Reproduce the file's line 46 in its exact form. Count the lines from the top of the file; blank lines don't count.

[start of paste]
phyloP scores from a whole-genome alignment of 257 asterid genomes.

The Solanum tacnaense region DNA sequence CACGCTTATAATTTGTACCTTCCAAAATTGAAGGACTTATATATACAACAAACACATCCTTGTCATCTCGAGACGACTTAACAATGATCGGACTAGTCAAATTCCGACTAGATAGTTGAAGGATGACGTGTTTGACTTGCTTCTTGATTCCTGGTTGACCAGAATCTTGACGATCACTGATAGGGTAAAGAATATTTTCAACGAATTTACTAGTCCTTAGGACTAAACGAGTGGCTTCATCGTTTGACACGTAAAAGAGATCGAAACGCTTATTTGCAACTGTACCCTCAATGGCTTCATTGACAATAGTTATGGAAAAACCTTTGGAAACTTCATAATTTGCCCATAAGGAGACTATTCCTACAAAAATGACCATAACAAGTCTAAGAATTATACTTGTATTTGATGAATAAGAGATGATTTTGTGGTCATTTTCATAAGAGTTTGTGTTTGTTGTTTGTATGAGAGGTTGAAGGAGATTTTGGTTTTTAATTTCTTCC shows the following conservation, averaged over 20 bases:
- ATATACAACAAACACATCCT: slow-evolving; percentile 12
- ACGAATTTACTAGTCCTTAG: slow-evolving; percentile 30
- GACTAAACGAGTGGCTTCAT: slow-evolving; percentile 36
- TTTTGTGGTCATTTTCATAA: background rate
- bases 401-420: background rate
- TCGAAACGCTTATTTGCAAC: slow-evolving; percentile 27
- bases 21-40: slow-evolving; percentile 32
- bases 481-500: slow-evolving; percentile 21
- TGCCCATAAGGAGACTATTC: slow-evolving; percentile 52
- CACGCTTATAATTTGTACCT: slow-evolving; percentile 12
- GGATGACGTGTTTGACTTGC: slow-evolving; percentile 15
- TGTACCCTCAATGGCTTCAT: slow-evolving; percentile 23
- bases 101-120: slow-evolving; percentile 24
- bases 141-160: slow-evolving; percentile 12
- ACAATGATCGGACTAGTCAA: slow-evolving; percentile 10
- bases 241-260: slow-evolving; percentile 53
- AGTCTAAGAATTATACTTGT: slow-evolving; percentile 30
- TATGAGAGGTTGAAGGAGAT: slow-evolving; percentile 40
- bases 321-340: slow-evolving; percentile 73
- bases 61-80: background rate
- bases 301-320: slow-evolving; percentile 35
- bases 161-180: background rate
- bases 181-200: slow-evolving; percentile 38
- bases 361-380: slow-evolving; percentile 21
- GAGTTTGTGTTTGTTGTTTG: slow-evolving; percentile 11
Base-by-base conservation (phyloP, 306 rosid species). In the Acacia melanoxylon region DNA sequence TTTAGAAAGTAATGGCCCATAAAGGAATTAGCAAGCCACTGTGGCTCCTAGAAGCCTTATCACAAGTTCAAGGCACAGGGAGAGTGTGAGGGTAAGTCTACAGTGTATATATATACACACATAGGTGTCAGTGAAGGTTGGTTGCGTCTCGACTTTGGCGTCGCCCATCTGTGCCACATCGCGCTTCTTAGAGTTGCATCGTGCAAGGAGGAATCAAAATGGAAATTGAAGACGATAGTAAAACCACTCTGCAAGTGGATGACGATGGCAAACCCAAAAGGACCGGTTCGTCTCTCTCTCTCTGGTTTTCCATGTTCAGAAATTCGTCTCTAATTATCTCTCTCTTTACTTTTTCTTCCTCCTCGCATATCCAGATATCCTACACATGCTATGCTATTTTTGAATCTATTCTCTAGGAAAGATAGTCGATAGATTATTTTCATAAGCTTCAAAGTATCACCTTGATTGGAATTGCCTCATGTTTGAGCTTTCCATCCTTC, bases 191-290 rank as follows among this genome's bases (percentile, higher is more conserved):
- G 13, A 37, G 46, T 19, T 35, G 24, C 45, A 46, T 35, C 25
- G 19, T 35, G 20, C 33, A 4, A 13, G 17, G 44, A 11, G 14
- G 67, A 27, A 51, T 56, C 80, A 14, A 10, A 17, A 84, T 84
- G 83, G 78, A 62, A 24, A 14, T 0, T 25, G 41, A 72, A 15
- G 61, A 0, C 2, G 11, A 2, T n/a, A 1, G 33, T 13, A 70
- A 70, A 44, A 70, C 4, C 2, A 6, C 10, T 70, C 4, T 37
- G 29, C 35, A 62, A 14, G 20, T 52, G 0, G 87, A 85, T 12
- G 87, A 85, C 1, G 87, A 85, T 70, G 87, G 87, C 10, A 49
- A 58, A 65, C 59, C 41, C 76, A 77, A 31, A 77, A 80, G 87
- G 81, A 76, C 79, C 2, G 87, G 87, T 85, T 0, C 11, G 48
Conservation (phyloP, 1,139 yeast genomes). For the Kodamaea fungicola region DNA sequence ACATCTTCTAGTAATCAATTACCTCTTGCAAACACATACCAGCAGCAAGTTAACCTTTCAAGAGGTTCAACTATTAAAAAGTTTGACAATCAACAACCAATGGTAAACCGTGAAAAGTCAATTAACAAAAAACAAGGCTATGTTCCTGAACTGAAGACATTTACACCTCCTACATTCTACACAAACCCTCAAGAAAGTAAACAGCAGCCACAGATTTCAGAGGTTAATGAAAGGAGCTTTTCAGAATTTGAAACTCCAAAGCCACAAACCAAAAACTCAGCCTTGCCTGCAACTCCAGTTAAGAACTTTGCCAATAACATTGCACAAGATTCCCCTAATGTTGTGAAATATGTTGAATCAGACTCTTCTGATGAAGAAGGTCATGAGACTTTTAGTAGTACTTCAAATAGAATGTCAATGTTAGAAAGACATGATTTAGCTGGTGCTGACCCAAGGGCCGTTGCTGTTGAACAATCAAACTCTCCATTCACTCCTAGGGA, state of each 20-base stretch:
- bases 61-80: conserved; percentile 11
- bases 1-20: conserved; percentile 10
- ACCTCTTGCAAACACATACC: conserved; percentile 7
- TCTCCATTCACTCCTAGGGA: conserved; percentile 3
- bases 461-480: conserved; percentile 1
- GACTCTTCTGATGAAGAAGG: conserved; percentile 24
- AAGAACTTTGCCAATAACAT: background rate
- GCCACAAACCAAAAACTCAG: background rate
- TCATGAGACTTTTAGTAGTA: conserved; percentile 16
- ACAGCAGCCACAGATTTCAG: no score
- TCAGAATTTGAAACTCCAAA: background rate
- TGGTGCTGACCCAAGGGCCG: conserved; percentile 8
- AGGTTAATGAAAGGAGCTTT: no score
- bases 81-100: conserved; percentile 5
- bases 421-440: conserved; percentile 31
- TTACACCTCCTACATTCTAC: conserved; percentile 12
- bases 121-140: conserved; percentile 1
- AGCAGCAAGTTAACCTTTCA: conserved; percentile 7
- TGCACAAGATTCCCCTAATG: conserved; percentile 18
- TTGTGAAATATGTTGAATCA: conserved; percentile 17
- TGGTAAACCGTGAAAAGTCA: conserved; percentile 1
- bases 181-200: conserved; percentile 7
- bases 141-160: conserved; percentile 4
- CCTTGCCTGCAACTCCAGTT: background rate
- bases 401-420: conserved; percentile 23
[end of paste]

- AAGAACTTTGCCAATAACAT: background rate